We are advising the public that we have prepared an environmental assessment and finding of no significant impact relative to oral rabies vaccination programs in several States. The environmental assessment made available by this notice analyzes the further expansion of the oral rabies vaccination program to include the States of New Mexico and Arizona, which is necessary to effectively combat the gray fox variant of the rabies virus. The environmental assessment provides a basis for our conclusion that the expansion of the oral rabies vaccination program will not have a significant impact on the quality of the human environment. Based on its finding of no significant impact, the Animal and Plant Health Inspection Service has determined that an environmental impact statement need not be prepared.
Change in Disease Status of the Republic of Korea With Regard to Foot-and-Mouth Disease and Rinderpest
On December 28, 2009, we published a final rule in the Federal Register to add the Republic of Korea to the list of regions that are considered free of rinderpest and foot-and-mouth disease (FMD) and the list of regions that are subject to certain import restrictions on meat and meat products because of their proximity to or trading relationships with rinderpest- or FMD-affected countries. The final rule was scheduled to become effective on January 12, 2010. However, due to an outbreak of FMD reported by the Republic of Korea on January 6, 2010, we are delaying indefinitely the effective date of the final rule. This delay will allow the Animal and Plant Health Inspection Service to consider the issues raised by this development and decide what subsequent actions to take.
Syngenta Biotechnology, Inc.; Availability of Petition and Environmental Assessment for Determination of Nonregulated Status for Corn Genetically Engineered for Insect Resistance
We are advising the public that the Animal and Plant Health Inspection Service has received a petition from Syngenta Biotechnology, Inc., seeking a determination of nonregulated status for corn designated as transformation event MIR162, which has been genetically engineered for insect resistance. The petition has been submitted in accordance with our regulations concerning the introduction of certain genetically engineered organisms and products. In accordance with those regulations, we are soliciting comments on whether this genetically engineered corn is likely to pose a plant pest risk. We are also making available for public comment an environmental assessment for the proposed determination of nonregulated status.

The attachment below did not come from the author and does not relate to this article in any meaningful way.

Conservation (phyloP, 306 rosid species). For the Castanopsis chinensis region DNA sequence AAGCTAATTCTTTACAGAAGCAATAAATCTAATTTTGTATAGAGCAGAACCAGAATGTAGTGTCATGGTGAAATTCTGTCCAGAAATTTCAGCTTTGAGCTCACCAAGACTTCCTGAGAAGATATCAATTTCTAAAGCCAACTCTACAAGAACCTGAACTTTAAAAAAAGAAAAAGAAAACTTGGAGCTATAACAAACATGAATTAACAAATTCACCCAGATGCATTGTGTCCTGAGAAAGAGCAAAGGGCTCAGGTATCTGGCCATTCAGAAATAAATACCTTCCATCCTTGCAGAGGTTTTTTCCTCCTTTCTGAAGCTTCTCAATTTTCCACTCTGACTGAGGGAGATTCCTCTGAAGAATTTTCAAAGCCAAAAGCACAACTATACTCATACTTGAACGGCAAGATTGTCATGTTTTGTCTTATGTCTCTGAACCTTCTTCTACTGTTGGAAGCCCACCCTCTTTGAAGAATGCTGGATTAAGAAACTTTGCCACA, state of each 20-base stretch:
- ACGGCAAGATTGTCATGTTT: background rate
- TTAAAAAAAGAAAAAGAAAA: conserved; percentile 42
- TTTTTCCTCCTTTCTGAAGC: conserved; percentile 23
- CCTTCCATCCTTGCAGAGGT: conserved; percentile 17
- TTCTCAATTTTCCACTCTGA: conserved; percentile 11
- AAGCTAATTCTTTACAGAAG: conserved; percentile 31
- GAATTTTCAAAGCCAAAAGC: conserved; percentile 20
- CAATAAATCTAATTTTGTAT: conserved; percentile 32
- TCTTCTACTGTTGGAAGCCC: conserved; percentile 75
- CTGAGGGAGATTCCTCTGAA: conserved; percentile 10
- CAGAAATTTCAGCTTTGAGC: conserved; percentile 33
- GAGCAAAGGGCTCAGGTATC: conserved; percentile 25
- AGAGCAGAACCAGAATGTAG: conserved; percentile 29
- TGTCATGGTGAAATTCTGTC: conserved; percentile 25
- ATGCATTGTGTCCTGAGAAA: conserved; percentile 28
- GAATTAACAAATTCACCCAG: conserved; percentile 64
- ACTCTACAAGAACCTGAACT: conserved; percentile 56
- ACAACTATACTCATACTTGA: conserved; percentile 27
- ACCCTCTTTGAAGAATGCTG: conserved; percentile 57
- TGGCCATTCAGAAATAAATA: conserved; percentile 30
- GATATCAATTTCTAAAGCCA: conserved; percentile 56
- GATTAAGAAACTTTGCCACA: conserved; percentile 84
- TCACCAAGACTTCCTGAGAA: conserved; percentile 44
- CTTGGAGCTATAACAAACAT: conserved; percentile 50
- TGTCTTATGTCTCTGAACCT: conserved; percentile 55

Draft Environmental Impact Statement; Determination of Regulated Status of Alfalfa Genetically Engineered for Tolerance to the Herbicide Glyphosate
We are advising the public that the Animal and Plant Health Inspection Service has prepared a draft environmental impact statement in connection with making a determination on the status of the Monsanto Company and Forage Genetics International alfalfa lines designated as events J101 and J163 as regulated articles. This notice also provides notice of public meetings.
Importation of Hass Avocados From Peru
We are amending the fruits and vegetables regulations to allow the importation of Hass avocados from Peru into the continental United States. As a condition of entry, Hass avocados from Peru will have to be produced in accordance with a systems approach that includes requirements for importation in commercial consignments; registration and monitoring of places of production and packinghouses; grove sanitation; pest-free areas or trapping for the South American fruit fly; pest-free areas or treatment for the Mediterranean fruit fly; surveys for the avocado seed moth; and inspection for quarantine pests by the national plant protection organization of Peru. Hass avocados from Peru will also be required to be accompanied by a phytosanitary certificate with an additional declaration stating that the avocados were grown, packed, and inspected and found to be free of pests in accordance with these requirements. This action will allow the importation of Hass avocados from Peru into the United States while continuing to provide protection against the introduction of quarantine pests.